Heavy Metal Parking Lot

Heavy Metal Parking Lot is a 1986 documentary short produced by Jeff Krulik and John Heyn. The film features interviews with several small groups of young heavy metal fans gathered for a tailgate party in the parking lot outside the Capital Centre in Landover, Maryland on May 31, 1986, as they prepare for a Judas Priest/Dokken concert being held there later that evening.

Heavy Metal Parking Lot
Heavy Metal Parking Lot movie poster.jpg
Directed byJohn Heyn and Jeff Krulik
Release date
1986
Running time
17 minutes
CountryUnited States
LanguageEnglish

ReputationEdit

By the early 1990s, Heavy Metal Parking Lot had become an underground cult-classic, usually traded on bootleg VHS videotapes. It was reportedly a favorite on the Nirvana tour bus, among many other bands. Due to growing popularity of the film, music copyright issues arose between the producers and Judas Priest, though they were eventually resolved.

SequelsEdit

Krulik and Heyn attempted to follow up Heavy Metal Parking Lot with Monster Truck Parking Lot in 1988, which showed fans of a monster truck rally, but the film was unfinished and unreleased. They then created Neil Diamond Parking Lot (1996) which showed fans before a Neil Diamond concert at the same Capital Centre parking lot, ten years after the original.[1] In 1999, they created Harry Potter Parking Lot.[2]

Krulik and Heyn created and co-produced the 2004 TV series Parking Lot in association with Radical Media, which was broadcast on Trio. The series showed enthusiasts of various bands (like Phish) and activities (like surfing). Eight episodes were produced.

In 2006, a sequel of sorts was released by SnagFilms, entitled Heavy Metal Parking Lot Alumni: Where Are They Now. The nineteen minute film looks at the adult lives of several of the young people featured in the original 1986 film.[3]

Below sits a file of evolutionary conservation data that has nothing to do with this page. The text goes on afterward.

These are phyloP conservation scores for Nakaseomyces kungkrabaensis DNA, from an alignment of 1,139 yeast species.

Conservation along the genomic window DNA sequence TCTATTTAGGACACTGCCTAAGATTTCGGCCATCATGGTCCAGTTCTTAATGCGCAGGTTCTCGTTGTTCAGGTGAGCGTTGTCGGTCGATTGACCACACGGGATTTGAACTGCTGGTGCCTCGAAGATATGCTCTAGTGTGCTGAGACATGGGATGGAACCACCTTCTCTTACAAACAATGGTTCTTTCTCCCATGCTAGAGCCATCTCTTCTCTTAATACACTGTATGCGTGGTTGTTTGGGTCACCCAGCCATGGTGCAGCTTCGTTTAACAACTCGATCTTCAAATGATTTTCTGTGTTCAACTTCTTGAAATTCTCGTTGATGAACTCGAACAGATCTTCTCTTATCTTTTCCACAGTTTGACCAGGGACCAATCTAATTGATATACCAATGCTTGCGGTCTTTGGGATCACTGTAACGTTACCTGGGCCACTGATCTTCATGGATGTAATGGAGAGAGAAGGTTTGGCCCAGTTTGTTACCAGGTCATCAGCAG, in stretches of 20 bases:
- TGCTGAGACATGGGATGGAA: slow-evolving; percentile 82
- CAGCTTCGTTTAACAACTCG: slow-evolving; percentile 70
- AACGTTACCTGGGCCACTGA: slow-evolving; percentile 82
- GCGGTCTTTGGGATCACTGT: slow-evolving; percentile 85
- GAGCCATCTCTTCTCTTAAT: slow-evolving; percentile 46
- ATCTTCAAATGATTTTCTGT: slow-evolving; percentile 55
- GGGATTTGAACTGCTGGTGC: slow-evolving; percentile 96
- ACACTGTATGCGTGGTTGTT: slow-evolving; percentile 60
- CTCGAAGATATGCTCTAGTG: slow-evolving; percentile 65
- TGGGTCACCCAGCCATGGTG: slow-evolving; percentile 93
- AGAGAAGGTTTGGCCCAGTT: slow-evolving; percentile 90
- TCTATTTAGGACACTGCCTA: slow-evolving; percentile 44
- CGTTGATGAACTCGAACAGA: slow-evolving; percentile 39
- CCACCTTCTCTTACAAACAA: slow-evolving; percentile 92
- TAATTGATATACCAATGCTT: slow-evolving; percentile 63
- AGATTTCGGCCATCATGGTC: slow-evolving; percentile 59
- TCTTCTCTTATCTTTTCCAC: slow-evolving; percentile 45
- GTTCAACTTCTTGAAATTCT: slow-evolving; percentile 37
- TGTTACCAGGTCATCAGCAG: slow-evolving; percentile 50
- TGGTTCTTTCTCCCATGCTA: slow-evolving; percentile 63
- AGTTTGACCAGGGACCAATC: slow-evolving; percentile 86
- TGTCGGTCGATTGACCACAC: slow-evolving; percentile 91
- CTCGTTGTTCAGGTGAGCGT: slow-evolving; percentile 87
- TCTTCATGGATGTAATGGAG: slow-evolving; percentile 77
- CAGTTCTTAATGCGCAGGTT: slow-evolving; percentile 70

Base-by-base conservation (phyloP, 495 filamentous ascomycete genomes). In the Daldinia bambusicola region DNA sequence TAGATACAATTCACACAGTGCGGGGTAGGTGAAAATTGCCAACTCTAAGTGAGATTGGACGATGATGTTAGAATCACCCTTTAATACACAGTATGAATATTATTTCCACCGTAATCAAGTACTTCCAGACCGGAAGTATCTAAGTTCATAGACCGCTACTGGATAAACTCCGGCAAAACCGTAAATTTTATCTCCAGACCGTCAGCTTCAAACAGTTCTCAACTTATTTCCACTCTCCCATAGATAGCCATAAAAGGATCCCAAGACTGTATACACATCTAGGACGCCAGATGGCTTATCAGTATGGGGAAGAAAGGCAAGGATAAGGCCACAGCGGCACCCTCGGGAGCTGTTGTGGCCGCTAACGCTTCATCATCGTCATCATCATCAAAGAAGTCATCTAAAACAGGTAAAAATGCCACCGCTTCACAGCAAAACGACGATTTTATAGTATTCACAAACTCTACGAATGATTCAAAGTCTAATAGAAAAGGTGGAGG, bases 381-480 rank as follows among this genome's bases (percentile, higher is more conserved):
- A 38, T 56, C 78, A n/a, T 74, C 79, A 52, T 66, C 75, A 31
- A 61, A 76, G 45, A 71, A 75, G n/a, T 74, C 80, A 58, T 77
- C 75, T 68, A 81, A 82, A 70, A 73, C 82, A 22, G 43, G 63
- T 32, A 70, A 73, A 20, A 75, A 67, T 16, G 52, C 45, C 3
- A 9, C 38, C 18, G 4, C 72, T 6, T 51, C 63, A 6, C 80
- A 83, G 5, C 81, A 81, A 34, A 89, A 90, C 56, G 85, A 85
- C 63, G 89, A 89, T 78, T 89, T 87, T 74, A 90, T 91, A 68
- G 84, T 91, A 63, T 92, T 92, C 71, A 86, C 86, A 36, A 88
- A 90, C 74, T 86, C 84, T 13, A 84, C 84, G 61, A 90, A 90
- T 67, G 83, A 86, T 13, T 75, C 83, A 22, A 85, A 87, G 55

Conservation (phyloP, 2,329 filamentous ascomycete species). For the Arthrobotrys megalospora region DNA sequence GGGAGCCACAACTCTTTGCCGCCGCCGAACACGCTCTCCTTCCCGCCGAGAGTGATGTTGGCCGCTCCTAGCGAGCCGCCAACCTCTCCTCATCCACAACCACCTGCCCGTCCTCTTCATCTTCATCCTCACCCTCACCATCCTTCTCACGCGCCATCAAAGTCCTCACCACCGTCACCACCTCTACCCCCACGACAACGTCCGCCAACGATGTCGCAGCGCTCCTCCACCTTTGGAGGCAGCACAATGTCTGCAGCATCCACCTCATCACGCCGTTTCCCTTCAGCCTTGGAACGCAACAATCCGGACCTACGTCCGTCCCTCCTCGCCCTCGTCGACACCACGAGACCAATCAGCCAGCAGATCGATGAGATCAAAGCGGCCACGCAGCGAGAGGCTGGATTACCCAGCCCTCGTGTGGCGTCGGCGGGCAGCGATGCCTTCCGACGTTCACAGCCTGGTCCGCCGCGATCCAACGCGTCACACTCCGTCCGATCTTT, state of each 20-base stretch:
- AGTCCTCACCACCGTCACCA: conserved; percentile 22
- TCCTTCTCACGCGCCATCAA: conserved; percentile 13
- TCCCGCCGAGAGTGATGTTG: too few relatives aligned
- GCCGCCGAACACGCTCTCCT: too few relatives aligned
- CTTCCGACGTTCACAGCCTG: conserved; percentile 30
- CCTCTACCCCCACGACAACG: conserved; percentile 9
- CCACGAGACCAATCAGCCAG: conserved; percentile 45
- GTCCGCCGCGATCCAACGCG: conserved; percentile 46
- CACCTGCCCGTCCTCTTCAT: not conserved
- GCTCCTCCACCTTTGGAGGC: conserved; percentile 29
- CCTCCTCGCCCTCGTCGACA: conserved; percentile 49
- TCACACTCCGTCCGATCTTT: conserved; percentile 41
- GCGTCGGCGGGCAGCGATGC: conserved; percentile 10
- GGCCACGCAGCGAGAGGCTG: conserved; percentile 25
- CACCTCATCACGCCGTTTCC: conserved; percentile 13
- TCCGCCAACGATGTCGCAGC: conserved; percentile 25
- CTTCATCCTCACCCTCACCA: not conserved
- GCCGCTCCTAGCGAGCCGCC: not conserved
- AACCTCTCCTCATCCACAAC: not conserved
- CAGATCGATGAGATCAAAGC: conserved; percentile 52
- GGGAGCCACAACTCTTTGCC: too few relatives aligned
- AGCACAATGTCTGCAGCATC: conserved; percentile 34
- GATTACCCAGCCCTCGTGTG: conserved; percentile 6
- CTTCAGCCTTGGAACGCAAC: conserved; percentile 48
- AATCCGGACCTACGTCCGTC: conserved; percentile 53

2006 DVD releaseEdit

In May 2006, the documentary was finally released on DVD, to coincide with the 20th anniversary of its filming. The DVD version contains the original 17-minute film, as well as 2 hours of bonus features that were left out of the original version and finally an interview with the infamous "Zebra-man" (a 22-year-old at the time), whom Krulik and Heyn tracked down and interviewed in the summer of 1999, 13 years after the original filming.[2]

Cultural referencesEdit

ReferencesEdit

  1. ^ Little, Ryan (June 17, 2011). "The Top Three Moments Inspired by Heavy Metal Parking Lot". Arts Desk. Washington City Paper. Archived from the original on 2015-07-14. Retrieved 2015-07-14.
  2. ^ a b c Kelly O (May 18, 2011). "Heavy Metal Rules, All That Punk Shit Sucks". The Stranger. Archived from the original on 2011-05-24. Retrieved 2015-07-14.
  3. ^ "Heavy Metal Parking Lot Alumni: Where Are They Now (2006)". SnagFilms. Retrieved 2019-09-20.
  4. ^ "The Must List: October 7, 2005". Entertainment Weekly. Archived from the original on 2015-09-24. Retrieved 2015-07-14.
  5. ^ Morton, Luke (September 24, 2019). "Album Review: Steel Panther – Heavy Metal Rules". Kerrang!. Retrieved October 1, 2019.

External linksEdit